When I listened to Ólafur’s music it had taste and style, and I really liked it, so we spoke on Skype and I ended up accepting the offer. I play the Chopin pieces as written, but it was good to get a little bit away from the perfect, stereotypical sound we get in recording these days. Everything is so clean and perfect, but in those days before recording it was not so important and everybody was closer to the artist. You don’t hear the pedals or the hammers in piano recordings any more, you just hear when the sound reaches the acoustic.

Nowadays we have great instruments, and great halls, but with The Chopin Project we wanted to bring people back to really listen and get an intimate experience. It was an all-acoustic thing, and it was great for me. We are planning on a tour with the project. It’s so much fun!

How much input did you have into Ólafur’s compositions?

Almost nothing at all, he wrote them separately. The one track where I’m playing is where I play little ornaments, but this is his part of the album – me joining his project, his idea.

I like the idea he didn’t do rearrangements and came up with original pieces, and I think the pieces with strings complement the ones with solo piano. He felt it was more appropriate for strings and the one track where he uses the solo violin.

You said how important the more natural approach to recording was – do you think modern recording can be too clinical sometimes?

It’s a very different sound experience, the concept is different. We tried to distance ourselves from how recordings are made today.

It’s a great thing the technology is so advanced and everything is possible, but sometimes I wish for more live moments, and I like to record something with a natural flow. You will never get the same as experiencing the music live, but it is a lot closer to that.

Will The Chopin Project bring his music to a new audience?

I hope so, and I want it to bring in not just a new audience but the audience that have heard him one thousand times. I think it sits very well with the times we live in. Things are so perfect in those human moments, experiencing live music – these moments are very precious. The old audience gets a new perspective, and at some points in the recording I can even hear myself breathing. It makes it very human.

You have worked and recorded with Francesco Tristano, who also crosses between classical and other forms of music such as techno. How did your collaboration begin?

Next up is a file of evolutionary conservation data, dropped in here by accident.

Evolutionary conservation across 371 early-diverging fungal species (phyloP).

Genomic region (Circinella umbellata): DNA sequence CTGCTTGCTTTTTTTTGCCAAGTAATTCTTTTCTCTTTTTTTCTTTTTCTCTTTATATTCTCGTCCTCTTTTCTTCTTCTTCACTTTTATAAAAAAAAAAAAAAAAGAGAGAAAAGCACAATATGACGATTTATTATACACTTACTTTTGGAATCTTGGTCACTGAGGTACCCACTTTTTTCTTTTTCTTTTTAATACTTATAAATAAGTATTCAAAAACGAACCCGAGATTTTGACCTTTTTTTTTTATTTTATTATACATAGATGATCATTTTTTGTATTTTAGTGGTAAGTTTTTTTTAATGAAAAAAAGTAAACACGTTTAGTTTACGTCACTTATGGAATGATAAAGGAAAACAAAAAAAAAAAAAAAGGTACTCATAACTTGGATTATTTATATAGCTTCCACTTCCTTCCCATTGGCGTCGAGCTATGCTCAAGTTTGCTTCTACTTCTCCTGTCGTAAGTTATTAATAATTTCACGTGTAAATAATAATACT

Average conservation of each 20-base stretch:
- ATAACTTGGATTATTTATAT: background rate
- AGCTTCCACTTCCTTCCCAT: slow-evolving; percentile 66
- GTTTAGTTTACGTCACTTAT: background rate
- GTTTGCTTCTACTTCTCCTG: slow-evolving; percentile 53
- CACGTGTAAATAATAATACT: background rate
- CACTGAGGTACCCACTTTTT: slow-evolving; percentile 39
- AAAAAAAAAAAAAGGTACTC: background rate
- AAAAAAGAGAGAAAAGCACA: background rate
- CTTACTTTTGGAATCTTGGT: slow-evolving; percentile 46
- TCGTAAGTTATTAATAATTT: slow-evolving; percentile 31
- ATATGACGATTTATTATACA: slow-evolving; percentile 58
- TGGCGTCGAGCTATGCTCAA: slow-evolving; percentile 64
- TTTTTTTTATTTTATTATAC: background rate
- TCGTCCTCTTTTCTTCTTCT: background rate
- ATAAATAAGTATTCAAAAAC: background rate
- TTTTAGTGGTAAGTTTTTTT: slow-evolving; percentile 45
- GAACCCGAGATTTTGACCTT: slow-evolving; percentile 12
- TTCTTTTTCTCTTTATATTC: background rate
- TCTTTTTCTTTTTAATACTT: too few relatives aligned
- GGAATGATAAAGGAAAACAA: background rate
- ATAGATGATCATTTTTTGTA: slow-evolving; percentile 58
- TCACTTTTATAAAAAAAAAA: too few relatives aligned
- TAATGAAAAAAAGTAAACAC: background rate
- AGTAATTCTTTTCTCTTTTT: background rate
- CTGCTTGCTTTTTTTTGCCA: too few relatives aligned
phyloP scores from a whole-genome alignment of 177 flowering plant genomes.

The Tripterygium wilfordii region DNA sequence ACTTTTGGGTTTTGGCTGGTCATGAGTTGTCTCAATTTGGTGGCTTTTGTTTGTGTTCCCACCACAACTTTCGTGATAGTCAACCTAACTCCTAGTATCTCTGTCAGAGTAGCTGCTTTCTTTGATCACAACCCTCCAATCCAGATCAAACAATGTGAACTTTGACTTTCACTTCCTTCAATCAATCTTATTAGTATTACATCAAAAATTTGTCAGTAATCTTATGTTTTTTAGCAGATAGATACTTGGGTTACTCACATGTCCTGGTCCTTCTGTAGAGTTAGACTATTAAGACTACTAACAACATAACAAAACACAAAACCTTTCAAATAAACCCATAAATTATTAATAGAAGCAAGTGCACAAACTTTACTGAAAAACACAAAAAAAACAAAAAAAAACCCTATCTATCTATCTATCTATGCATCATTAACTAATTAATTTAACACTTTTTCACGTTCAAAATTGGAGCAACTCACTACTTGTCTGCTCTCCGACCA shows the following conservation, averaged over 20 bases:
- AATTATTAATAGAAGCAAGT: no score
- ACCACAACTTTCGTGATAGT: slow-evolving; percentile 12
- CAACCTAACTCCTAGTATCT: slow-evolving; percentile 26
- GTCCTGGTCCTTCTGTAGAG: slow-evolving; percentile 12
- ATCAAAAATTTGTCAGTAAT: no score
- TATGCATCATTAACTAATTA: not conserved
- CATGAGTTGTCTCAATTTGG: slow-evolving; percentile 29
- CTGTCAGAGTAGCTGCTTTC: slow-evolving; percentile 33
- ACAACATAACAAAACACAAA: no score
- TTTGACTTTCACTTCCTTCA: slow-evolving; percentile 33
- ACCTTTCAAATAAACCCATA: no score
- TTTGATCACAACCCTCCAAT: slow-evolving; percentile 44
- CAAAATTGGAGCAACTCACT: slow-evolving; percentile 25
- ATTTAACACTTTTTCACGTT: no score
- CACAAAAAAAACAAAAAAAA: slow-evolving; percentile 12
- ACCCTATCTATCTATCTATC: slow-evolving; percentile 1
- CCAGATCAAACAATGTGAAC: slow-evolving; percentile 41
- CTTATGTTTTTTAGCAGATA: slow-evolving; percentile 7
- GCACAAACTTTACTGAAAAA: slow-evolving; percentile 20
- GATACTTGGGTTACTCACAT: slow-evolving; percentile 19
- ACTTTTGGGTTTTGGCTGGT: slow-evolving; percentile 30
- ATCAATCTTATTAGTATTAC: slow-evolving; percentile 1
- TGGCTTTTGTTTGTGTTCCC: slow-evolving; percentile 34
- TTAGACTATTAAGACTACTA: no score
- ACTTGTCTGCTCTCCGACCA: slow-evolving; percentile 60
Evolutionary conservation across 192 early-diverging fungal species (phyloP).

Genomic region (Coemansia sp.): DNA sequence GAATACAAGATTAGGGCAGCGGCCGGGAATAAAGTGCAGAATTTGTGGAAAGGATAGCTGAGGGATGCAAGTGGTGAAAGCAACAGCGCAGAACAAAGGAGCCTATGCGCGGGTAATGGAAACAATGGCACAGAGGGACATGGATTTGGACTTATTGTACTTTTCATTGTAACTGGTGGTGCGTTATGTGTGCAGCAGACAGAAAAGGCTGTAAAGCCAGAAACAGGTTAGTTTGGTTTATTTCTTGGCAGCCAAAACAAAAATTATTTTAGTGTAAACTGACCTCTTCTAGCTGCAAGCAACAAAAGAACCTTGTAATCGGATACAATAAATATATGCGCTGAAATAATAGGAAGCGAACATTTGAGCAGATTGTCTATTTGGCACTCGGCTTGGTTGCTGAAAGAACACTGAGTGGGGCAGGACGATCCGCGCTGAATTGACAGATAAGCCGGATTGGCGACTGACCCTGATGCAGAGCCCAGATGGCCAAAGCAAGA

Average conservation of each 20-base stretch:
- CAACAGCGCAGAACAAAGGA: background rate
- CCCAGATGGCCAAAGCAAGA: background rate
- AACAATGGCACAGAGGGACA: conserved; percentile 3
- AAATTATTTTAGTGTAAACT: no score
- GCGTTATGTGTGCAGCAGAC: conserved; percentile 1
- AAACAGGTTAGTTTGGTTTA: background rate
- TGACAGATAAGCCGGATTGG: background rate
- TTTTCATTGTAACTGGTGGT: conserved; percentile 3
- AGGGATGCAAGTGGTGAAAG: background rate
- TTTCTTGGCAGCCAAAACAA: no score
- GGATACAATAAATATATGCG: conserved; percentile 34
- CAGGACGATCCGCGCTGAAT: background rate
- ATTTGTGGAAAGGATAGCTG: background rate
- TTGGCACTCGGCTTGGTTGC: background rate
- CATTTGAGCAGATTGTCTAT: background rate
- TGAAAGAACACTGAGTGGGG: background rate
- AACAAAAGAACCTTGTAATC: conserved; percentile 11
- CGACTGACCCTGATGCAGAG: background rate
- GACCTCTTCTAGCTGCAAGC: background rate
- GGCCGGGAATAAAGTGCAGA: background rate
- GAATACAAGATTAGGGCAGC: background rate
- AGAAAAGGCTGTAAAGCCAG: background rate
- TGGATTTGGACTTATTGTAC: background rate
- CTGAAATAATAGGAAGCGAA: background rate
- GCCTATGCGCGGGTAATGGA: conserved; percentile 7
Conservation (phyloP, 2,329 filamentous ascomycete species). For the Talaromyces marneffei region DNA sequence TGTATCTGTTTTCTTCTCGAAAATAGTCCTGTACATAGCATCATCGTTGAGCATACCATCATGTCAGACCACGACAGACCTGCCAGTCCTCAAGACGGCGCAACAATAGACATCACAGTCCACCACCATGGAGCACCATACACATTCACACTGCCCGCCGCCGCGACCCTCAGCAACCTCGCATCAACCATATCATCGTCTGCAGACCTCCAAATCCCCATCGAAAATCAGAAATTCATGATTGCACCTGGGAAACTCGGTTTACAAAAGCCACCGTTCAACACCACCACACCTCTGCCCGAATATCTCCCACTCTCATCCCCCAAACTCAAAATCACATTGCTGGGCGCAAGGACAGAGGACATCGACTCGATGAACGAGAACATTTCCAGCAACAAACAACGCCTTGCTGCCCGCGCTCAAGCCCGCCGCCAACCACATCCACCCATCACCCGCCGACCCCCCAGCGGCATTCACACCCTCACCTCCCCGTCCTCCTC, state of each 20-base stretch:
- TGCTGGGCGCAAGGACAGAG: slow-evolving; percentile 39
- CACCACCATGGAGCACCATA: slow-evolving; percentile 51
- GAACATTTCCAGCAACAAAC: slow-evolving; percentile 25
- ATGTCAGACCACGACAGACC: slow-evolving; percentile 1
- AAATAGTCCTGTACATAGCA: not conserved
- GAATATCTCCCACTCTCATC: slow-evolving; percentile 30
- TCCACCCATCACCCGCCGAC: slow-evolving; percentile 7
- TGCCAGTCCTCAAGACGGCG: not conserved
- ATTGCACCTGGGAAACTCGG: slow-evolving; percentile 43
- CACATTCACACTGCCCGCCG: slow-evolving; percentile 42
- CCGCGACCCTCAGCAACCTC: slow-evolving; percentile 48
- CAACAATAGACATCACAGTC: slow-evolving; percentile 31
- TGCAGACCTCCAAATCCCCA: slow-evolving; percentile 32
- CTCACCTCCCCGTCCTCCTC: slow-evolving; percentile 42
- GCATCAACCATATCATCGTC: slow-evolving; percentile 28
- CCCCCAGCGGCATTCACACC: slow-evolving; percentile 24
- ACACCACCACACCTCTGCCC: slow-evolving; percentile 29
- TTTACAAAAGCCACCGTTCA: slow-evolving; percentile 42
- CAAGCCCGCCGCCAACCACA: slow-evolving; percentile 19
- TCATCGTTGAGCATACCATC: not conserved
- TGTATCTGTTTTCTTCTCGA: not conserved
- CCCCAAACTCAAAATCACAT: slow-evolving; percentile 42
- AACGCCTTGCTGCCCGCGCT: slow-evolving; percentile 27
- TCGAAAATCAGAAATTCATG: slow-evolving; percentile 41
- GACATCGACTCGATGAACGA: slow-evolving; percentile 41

With Francesco it started out of friendship; and a passion we share for the music of Bach. I grew up with him aside from our passion for food.

I had the idea to invite him on as a guest for a French Baroque album, and then for a Bach double album that didn’t work out. We decided to base a two-piano album around The Rite of Spring (given the title Scandale) and came across the music for the Ballets Russes company. These are some of the major pieces in classical music, so we chose Stravinsky’s Le Sacre du Printemps (The Rite of Spring) and found a couple that went with it. We have now played 30 concerts together, and we’re at a point where we don’t think about most of the music on the disc originally being written for orchestra.

For me you enter a new world. We never can play without energy, and that’s the fun part. It’s very physical and we wouldn’t do it after an espresso or something! It’s all about dance music. It’s rhythmically very challenging but so fun. When we play it you see the audience react physically, moving their shoulders, and that’s so nice to see, that’s what music does and that’s the common language that goes beyond words, and makes you feel very privileged.

What are your future plans?

I’m in London now for my performance of the Liszt Piano Concerto no.2, and then I move on to Shanghai, South America, the United States and then a couple more times to London. Francesco and I will come to London with Scandale.

The Chopin Project is out now on Mercury Classics. You can find out more about Alice and her recordings by visiting her website